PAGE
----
After a massive overhaul during the 2010-11 season, the Utah Jazz spent the majority of the lockout-shortened 2011-12 campaign figuring out what they had with their roster and evaluating head coach Tyrone Corbin.
It worked out quite well, as the team was able to finish a respectable 36-30—nabbing a No. 8 seed in the competitive Western Conference and making it back to the postseason after a one-year hiatus.
However, the Jazz brass realized there was still plenty of work to do and spent the better part of the summer tinkering with the roster—cutting the fat and bringing in fresh blood following a sweep against the San Antonio Spurs in the first round.
It seems like they have done a quality job given the circumstances and dearth of talented free agents, but that all remains to be seen, and plenty of questions are waiting to be answered concerning this team.
Do the Jazz have what it takes to make a leap forward? Will the new additions mesh with coach Corbin and the up-and-comers in the lineup? Can Utah make it past the opening round of the playoffs?
Let’s take a look at that and much more in the 2012-13 season preview for the Utah Jazz, which includes the offseason acquisitions and departures, a projected starting lineup and depth chart, strengths and weaknesses of the roster, a predicted outcome and much more.
Mo Williams (Trade with Los Angeles Clippers)
Marvin Williams (Trade with Atlanta Hawks)
Randy Foye (Free Agency)
GM Dennis Lindsey (Hired from San Antonio Spurs)
The Jazz’s most important move of the summer didn’t involve a player, but rather installing a new GM to help run the team.
Kevin O’Connor, Utah’s GM since 1999, decided to step down, and the organization poached Dennis Lindsey from the San Antonio Spurs to fill the vacancy. Lindsey is widely regarded as one of the brightest young stars in the front office game.
The team’s biggest player acquisition came in the form of a player they originally drafted back in 2003—Mo Williams. Utah had a $10.8 million trade exception burning a hole in its pocket and decided to bring Williams back into the mix after he fell out of favor with the Los Angeles Clippers. He’s going to start at point guard now that Devin Harris has been shipped off.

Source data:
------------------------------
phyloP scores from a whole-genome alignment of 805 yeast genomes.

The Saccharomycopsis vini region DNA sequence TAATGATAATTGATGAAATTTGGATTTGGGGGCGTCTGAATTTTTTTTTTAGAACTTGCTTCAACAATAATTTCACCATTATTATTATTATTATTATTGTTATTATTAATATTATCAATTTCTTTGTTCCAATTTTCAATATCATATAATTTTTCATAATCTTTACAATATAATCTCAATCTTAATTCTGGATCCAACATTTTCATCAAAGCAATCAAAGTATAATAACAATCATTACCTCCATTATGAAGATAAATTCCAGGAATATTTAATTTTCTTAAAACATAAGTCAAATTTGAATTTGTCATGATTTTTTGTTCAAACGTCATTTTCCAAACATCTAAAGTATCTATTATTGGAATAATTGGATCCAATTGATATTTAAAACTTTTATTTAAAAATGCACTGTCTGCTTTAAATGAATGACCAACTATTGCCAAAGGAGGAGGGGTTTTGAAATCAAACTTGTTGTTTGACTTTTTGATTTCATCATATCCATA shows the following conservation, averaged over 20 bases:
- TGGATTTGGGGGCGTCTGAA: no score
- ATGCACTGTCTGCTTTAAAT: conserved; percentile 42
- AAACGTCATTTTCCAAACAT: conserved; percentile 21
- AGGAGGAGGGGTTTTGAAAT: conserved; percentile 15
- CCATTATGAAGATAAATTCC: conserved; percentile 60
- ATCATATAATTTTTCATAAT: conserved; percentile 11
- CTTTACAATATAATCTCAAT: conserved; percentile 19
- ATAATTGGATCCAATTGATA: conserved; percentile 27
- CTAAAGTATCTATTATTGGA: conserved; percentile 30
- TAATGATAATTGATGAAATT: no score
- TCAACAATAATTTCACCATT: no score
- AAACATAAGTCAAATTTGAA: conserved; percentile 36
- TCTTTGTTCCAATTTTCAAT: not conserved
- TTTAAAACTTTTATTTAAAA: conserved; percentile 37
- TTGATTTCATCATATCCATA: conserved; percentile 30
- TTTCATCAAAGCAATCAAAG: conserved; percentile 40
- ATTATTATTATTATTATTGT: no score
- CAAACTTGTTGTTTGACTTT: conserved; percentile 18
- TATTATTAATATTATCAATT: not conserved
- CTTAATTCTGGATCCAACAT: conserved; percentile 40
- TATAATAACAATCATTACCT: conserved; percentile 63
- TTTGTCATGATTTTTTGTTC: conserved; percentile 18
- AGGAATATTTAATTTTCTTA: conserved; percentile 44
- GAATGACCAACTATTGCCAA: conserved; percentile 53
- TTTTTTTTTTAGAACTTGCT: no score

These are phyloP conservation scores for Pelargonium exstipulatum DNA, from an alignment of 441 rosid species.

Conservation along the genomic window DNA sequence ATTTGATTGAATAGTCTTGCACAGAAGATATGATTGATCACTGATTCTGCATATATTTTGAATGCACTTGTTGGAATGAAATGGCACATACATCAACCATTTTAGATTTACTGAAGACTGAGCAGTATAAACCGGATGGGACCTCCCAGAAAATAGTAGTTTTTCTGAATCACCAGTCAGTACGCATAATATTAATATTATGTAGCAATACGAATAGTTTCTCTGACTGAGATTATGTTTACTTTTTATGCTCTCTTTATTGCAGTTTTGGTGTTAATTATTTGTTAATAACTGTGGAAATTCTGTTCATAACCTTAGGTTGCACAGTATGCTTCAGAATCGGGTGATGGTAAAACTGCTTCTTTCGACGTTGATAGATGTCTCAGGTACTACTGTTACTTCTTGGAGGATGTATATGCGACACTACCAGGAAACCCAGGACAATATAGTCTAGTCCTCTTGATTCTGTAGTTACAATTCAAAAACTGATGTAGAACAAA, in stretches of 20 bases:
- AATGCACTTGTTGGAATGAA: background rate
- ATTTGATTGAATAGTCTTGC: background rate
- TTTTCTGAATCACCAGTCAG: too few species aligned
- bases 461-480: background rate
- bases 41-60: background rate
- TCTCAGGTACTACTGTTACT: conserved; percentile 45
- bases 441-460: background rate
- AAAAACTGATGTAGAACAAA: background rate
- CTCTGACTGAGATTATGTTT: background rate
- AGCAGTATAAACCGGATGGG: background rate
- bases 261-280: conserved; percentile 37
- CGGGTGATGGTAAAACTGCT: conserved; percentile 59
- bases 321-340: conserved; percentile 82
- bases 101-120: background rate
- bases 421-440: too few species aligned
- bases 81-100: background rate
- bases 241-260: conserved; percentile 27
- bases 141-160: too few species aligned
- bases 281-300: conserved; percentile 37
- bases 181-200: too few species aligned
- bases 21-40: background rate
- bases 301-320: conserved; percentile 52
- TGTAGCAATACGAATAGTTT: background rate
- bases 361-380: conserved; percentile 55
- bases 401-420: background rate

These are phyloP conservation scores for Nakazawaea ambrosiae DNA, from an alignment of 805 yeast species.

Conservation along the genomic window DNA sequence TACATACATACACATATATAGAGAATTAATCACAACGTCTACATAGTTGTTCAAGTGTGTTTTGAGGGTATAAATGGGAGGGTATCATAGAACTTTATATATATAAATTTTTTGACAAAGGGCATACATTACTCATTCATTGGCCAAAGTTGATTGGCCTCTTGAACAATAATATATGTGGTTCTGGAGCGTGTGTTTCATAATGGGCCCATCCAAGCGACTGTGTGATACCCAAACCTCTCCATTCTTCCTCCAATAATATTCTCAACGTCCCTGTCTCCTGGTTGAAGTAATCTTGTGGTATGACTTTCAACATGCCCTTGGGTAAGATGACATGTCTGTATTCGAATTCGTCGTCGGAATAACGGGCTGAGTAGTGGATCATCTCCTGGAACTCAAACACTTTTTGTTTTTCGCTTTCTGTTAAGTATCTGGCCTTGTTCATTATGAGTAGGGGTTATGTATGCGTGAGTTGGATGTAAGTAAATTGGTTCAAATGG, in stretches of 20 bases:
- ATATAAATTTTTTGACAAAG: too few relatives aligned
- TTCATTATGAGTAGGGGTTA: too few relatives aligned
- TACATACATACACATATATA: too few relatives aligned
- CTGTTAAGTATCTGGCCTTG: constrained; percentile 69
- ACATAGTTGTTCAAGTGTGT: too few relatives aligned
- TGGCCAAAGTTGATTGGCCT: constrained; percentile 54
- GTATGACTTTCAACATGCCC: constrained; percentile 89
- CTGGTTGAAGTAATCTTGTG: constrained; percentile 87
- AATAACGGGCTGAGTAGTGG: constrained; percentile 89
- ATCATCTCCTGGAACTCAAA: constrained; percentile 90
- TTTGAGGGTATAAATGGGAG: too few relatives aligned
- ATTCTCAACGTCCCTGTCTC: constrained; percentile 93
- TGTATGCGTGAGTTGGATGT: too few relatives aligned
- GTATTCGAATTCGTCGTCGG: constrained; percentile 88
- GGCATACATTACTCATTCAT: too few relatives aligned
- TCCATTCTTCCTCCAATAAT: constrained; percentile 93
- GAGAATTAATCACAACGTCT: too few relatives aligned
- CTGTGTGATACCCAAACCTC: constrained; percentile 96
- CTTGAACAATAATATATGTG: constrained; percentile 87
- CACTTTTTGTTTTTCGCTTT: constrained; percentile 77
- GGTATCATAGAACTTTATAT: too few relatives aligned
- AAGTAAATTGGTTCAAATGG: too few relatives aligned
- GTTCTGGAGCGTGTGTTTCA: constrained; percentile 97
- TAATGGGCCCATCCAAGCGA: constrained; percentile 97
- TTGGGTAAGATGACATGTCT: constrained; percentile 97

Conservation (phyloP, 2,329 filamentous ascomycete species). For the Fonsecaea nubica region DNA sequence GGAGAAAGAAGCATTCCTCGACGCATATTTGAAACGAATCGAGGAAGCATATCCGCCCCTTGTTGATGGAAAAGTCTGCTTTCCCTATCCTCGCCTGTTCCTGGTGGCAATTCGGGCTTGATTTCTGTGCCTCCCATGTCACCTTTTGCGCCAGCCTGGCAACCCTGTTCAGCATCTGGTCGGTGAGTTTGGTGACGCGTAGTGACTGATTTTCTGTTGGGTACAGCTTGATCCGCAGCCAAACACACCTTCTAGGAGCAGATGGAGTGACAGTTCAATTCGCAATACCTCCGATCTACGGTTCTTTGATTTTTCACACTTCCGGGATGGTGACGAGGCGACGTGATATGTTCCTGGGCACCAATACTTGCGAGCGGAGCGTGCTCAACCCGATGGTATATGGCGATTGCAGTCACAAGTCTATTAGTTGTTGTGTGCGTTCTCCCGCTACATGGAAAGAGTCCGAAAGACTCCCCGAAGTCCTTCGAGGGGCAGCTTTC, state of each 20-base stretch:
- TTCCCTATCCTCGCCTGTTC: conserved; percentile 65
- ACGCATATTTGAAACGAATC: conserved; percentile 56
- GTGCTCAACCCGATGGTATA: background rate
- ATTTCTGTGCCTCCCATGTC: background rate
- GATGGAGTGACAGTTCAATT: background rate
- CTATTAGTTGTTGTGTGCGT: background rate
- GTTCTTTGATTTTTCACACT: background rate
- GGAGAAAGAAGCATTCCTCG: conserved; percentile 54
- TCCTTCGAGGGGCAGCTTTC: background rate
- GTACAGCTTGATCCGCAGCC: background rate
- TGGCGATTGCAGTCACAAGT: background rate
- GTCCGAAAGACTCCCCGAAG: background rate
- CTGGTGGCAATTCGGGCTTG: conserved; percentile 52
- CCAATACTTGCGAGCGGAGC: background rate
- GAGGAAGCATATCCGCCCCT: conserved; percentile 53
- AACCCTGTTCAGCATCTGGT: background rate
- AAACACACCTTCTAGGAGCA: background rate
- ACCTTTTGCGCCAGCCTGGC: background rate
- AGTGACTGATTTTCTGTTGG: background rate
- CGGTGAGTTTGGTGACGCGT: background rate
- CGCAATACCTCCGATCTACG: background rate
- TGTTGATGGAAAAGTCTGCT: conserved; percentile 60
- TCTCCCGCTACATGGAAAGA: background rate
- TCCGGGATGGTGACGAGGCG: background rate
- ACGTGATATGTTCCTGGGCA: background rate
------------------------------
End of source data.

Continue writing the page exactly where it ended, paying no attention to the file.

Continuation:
Speaking of Harris, the Jazz flipped him for Marvin Williams, an underwhelming SF that hasn’t lived up to expectations after being selected No. 2 overall back in 2005.
Perhaps a change of scenery will benefit Marvin Williams, who could be the Jazz’s starter on opening day.
Finally, the Jazz acquired Foye, a serviceable guard that will provide veteran know-how, athleticism, accurate shooting and decent defense off the bench for a bargain price of $2.5 million.
These acquisitions might not help the Jazz win a championship, but it gives them a great nucleus that is a superstar away from contending.
Devin Harris (Traded to Atlanta Hawks)
C.J. Miles (Free Agency)
Josh Howard (Free Agency)
Raja Bell (Pending)
Harris had one of his worst seasons of his young career in 2011-12, resulting in Coach Corbin electing to use some of the veterans in clutch situations down the stretch. He was never truly a fit within Utah’s system and should benefit greatly by relocating to Atlanta as part of the Marvin Williams trade.
C.J. Miles was a longtime contributor to the Jazz, but the team brass found itself swamped with young and talented swingmen. They elected to let him walk in free agency, where he signed a deal with the Cleveland Cavaliers.
Josh Howard was also let go, as his talents were no longer needed on a team looking to get younger and allow its burgeoning wing players to get more playing time.
Raja Bell is highly likely to be on his way out, as he and coach Corbin do not see eye to eye. Considering Bell is on the books for $3.5 million this season, there is a great chance he is bought out before the 2012 season begins. If he’s somehow still on the roster, he’s probably never going to see the floor.
The Jazz were smart and calculating when they chose which free agents to let walk and which to re-sign, which makes the loss of Howard and Miles, plus the trade of Harris, smart and necessary moves to get better in the long run.
The Jazz have a solid roster from top to bottom, filled with some grizzled, productive veterans and emerging young guns.
At the point, Mo Williams will get the nod, followed by Tinsley and Watson off the bench. All these players have experience running an offense and can be counted on to make this team go.
Gordon Hayward should start at the 2, as newly acquired Marvin Willliams is much better suited to play the 3. Second-year man Alec Burks and veteran Randy Foye will likely split minutes behind Hayward.
When Willams goes to the pine, DeMarre Carroll and Darnell Jackson are expected to see time, and this is—on paper—the weakest part of the lineup. Neither Carroll or Jackson are notable players, and this is a position that could see an upgrade in the near future.
The starting bigs are Derrick Favors and Al Jefferson, two relatively younger players that know how to score the basketball. A more in-shape Enes Kanter will play backup at the 5, while Millsap will be a big contributor off the pine as the sixth-man Jeremy Evans and Brian Butch round out the rest of the bench.
The Jazz's strengths lie in their size—with Favors, Jefferson, Millsap and Canter all playing significant roles on the offensive and defensive ends of the floor. They can man up with most of the other powerhouse teams in the league and even have a chance to out-muscle some of the smaller units.